Development revenue.

(in thousands)                  2013      2012     $ change     % change

Three months ended June 30   $   880    $   -    $     880           -

(in thousands) 2013 2012 $ change % change

Six months ended June 30 $ 1,180 $ - $ 1,180 -

We earn development revenue from performance on collaborative research and development agreements with commercial customers researching and developing commercial applications for our technology. Our contributions under the collaborative agreements generally include research services, components, and prototype devices and fixtures. Our development revenue from such agreements in a particular period is dependent upon the values and timing of agreements, and the availability of technical resources to perform the work. We evaluate the performance criteria and terms of our collaborative research and development agreements to determine whether revenue should be recognized under a performance-based method or milestone method.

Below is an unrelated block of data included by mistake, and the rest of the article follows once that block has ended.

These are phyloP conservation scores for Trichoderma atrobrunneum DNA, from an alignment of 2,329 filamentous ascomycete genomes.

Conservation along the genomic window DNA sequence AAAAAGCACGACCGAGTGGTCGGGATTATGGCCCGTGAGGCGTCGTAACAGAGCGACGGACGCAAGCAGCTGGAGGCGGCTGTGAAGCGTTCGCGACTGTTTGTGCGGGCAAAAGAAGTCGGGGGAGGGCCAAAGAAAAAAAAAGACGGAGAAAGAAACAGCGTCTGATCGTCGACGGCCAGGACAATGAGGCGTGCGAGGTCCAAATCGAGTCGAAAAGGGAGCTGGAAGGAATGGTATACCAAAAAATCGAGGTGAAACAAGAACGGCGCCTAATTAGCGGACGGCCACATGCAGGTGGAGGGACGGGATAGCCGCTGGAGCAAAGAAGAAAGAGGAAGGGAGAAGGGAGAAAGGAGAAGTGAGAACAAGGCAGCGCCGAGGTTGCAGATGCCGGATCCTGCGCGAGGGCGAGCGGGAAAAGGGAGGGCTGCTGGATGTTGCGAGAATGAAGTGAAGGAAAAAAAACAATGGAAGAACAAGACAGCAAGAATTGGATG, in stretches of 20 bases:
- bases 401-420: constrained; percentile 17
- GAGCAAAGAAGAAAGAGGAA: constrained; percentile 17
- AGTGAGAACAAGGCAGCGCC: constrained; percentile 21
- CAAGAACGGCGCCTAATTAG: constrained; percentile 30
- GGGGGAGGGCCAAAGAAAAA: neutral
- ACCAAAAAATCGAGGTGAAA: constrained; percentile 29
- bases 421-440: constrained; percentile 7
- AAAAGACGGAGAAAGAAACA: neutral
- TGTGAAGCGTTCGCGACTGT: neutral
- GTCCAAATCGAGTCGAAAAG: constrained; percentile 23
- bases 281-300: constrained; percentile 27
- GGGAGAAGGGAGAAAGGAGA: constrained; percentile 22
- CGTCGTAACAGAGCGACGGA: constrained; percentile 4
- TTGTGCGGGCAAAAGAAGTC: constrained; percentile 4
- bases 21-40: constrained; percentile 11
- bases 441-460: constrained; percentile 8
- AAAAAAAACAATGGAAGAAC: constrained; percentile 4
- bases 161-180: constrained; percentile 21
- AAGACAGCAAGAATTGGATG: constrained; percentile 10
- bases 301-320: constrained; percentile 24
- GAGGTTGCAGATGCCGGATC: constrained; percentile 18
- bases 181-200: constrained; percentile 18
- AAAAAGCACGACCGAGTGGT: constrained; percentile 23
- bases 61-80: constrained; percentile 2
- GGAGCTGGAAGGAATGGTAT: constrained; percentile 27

In March 2013, we entered into a $4.6 million collaborative research and development agreement with a prominent electronics company to incorporate our PicoP® display technology into a display engine that could enable a variety of new products. During the three and six months ended June 30, 2013, $880,000 and $1.2 million of revenue was recognized on this agreement.